‘Tis twelve of the clock, Sunday night—I can think of nothing but this excellent creature. Her distresses fill my head and my heart. I was drowsy for a quarter of an hour; but the fit is gone off. And I will continue the melancholy subject from the information of these wretches. Enough, I dare say, will arise in the visit I shall make, if admitted to-morrow, to send by thy servant, as to the way I am likely to find her in.
After the women had left her, she complained of her head and her heart; and seemed terrified with apprehensions of being carried once more to Sinclair’s.
Refusing any thing for breakfast, Mrs. Rowland came up to her, and told her, (as these wretches owned they had ordered her, for fear she should starve herself,) that she must and should have tea, and bread and butter: and that, as she had friends who could support her, if she wrote to them, it was a wrong thing, both for herself and them, to starve herself thus.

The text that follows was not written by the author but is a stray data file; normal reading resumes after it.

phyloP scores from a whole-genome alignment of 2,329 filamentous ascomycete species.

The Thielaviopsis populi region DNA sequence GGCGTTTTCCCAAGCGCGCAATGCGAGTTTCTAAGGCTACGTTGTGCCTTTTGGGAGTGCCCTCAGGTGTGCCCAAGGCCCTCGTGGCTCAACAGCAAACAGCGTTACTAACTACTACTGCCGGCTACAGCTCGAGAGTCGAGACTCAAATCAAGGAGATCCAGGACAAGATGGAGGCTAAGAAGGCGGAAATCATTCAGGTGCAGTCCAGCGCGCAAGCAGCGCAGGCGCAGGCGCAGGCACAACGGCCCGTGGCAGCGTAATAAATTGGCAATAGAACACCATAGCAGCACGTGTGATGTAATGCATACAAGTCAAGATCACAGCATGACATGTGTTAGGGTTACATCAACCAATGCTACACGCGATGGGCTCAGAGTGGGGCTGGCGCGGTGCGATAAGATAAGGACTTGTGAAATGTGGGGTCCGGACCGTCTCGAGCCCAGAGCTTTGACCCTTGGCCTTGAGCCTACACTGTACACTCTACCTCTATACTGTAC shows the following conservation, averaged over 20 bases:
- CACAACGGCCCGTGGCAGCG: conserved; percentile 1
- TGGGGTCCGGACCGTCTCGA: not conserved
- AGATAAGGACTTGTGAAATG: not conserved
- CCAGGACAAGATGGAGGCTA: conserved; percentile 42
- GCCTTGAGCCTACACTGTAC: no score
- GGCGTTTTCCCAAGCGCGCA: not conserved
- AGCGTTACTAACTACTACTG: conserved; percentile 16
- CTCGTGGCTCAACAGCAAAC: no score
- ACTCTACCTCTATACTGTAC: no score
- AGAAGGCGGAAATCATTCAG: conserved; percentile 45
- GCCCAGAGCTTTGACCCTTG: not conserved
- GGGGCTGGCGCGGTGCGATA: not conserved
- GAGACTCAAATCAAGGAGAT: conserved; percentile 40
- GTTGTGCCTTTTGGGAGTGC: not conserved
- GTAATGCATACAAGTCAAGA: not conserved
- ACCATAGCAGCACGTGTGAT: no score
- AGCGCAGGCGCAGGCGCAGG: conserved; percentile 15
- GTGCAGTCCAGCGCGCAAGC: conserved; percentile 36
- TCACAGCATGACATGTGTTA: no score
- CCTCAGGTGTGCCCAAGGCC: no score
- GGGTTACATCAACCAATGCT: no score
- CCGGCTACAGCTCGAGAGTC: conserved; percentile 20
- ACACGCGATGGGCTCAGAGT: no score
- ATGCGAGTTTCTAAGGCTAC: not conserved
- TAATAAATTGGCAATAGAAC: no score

If it be for your own sakes, said she, that is another thing: let coffee, or tea, or chocolate, or what you will, be got: and put down a chicken to my account every day, if you please, and eat it yourselves. I will taste it, if I can. I would do nothing to hinder you. I have friends will pay you liberally, when they know I am gone.
They wondered, they told her, at her strange composure in such distresses.
They were nothing, she said, to what she had suffered already from the vilest of all men. The disgrace of seizing her in the street; multitudes of people about her; shocking imputations wounding her ears; had indeed been very affecting to her. But that was over.—Every thing soon would! —And she should be still more composed, were it not for the apprehensions of seeing one man, and one woman; and being tricked or forced back to the vilest house in the world.

6 thoughts on “Belford Explains Clarissa’s Situation (L333)

  1. Megan

    What did you guys think of this letter and the entire “Clarissa in Jail” subplot? This part of the novel totally threw me for a loop, but I really like the way Belford has stepped in as the intermediary between Clarissa and Lovelace. What do you make of his role in all of this, and do you think his relationship with Lovelace is changing?